Ray Brassier (b.1965) is a member of the philosophy faculty at the American University of Beirut, Lebanon, known for his work in philosophical realism. He was formerly Research Fellow at the Centre for Research in Modern European Philosophy at Middlesex University, London, England.
Brassier is the author of Nihil Unbound: Enlightenment and Extinction (2007)and the translator of Alain Badiou’s Saint Paul: The Foundation of Universalism (2003) and Theoretical Writings (2004) and Quentin Meillassoux’s After Finitude: An Essay on the Necessity of Contingency (2008). Brassier is also a leading authority on the works of François Laruelle. He is currently working on a book tentatively entitled That Which is Not.
Ray’s work will be featured here often as we continue to engage with his speculative theories in conjunction with our attempts to work through the implications of naturalist reasoning, radical materiality, and nihilism – and all in an effort to move towards cultivating independent strains of post-nihilistic thought.
The following was filmed at the War Against the Sun workshop, from the series ‘The Matter of Contradiction’:
“Ray Brassier discusses the work of Wilfrid Sellars regarding the myth of the Given, meaning, nominalism, naturalism, and materialism in this talk. Nominalism denies the existence of abstract entities or universals (properties, forms, numbers, species, propositions, etc.). Traditional nominalism proceeded from an empiricist epistemology that challenges the very possibility of metaphysics, whether idealist or materialist. The critique of empiricism is taken to entail the refutation of nominalism. But nominalism contains a valuable insight for materialists: reality does not have propositional form. This is an insight that should be taken up by post-Darwinian materialists, who ought to deny that reality has a conceptual structure. For a consequent materialist, realism about abstract entities is problematic because it re-iterates the theological presumption of a pre-established harmony between the conceptual order and real order. The question is whether materialism can take up this nominalistic insight while jettisoning the empiricist prejudices that tie it to skeptical relativism. For the claim that reality is devoid of propositional form need not require denying that we can use language to capture aspects of reality or that concepts have ontological purchase. This is what Ray Brassier proposes to investigate using the work of Wilfrid Sellars, who managed to combine nominalist semantics, epistemic naturalism, and what Ray calls ‘methodological materialism’.”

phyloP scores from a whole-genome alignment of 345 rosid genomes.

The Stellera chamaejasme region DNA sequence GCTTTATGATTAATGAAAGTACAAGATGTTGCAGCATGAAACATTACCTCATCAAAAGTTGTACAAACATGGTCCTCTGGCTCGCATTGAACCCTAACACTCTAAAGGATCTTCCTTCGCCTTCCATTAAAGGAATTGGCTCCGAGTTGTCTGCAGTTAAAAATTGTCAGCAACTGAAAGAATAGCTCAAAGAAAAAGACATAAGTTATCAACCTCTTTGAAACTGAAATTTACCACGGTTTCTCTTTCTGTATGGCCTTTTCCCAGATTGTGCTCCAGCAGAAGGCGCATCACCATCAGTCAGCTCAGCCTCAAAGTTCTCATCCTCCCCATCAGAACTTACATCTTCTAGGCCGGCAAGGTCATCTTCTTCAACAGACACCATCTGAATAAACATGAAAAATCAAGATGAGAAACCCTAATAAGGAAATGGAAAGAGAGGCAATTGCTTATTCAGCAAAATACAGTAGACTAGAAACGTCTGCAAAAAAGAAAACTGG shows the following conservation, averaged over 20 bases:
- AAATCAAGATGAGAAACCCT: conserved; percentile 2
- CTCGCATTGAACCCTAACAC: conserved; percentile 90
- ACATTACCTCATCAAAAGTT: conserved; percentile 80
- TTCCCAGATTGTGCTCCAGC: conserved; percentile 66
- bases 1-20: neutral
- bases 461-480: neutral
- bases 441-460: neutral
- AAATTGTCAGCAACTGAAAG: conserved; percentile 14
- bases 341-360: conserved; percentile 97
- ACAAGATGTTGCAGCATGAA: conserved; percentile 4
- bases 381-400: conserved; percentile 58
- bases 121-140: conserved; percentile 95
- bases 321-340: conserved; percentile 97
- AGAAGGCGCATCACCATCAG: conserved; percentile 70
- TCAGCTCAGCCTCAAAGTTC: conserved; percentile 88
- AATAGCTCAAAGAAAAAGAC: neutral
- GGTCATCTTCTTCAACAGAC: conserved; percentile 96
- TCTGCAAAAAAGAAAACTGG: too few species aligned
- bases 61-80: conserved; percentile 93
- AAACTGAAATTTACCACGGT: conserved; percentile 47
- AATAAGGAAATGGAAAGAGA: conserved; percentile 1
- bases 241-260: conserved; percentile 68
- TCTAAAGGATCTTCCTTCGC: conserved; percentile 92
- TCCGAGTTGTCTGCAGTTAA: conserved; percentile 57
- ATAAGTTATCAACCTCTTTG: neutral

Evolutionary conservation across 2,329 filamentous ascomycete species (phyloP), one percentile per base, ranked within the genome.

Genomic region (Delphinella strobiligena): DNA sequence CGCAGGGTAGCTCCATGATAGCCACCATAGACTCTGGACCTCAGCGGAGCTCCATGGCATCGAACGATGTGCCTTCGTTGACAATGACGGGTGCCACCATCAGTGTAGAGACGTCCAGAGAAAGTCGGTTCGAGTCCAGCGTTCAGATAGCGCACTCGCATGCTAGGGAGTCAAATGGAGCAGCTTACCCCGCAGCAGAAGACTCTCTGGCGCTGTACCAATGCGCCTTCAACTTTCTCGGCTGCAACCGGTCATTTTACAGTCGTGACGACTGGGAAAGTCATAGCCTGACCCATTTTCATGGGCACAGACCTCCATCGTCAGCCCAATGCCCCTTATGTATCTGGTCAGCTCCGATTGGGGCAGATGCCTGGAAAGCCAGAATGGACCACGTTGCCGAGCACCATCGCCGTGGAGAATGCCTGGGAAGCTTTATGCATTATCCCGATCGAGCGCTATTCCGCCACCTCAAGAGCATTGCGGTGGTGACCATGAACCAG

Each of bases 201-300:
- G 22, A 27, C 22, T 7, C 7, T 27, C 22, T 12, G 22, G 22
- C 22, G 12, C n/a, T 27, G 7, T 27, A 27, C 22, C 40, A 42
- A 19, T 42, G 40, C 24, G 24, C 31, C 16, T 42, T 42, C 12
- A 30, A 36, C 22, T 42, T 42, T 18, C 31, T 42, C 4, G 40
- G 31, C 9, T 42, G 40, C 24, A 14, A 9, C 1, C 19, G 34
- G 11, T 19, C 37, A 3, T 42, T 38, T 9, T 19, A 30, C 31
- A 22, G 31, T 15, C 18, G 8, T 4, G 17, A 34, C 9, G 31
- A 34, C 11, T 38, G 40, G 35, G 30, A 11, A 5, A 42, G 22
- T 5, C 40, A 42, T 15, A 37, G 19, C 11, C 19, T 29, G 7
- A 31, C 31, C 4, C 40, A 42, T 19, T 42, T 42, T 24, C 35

[ see also: http://www.shaviro.com/Blog/?p=1145 ]
Hat dies auf horstbellmer rebloggt.
seems more pragmatic to me to be a taoist postdarwinian materialist, than to be a western semantic nominalist. as a taost I can say “naming is the origin of all particular things” but as a nominalist i must simply say that language and abstractions aren’t real and don’t do enough to say what they really mean. The taoist explanation is much simpler but hard for a western mind I suppose, what do you think?
this is a great lecture of course
don’t know enough about taoism to understand what it might mean for naming to be the origin of all particular things but I do know that naming for nominalists is just one of the many things that human-beings do and so in general are as real and as effective/useful (or not) as any other all-too-human gesture/expression.
maybe this will help: http://www.marxists.org/reference/subject/philosophy/works/us/rorty.htm
I love rorty. I’m arguing that a taoist explanation of language has more pragmatic value in the world, than the ray braisserian interpretation of willffrid sellars explanation of the myth of the given, nominalism, and the methodology of empiricism. To understand “naming is the origin of all particular things” one must merely look at the sentence. To understand the western point of view, one must spend a few months reading and understanding a variety of thinkers before one can understand the meaning of “nominalism”.
You’re saying they are EQUALLY as effective? How so? If you were to encounter a random american on the street and he said “I believe words have power, that words mean the essence of the thing being reffered to” would you rather explain nominalism or say “naming is the origin of particular things”? One seems like it would be boring philosophy, the other would be useful speaking.
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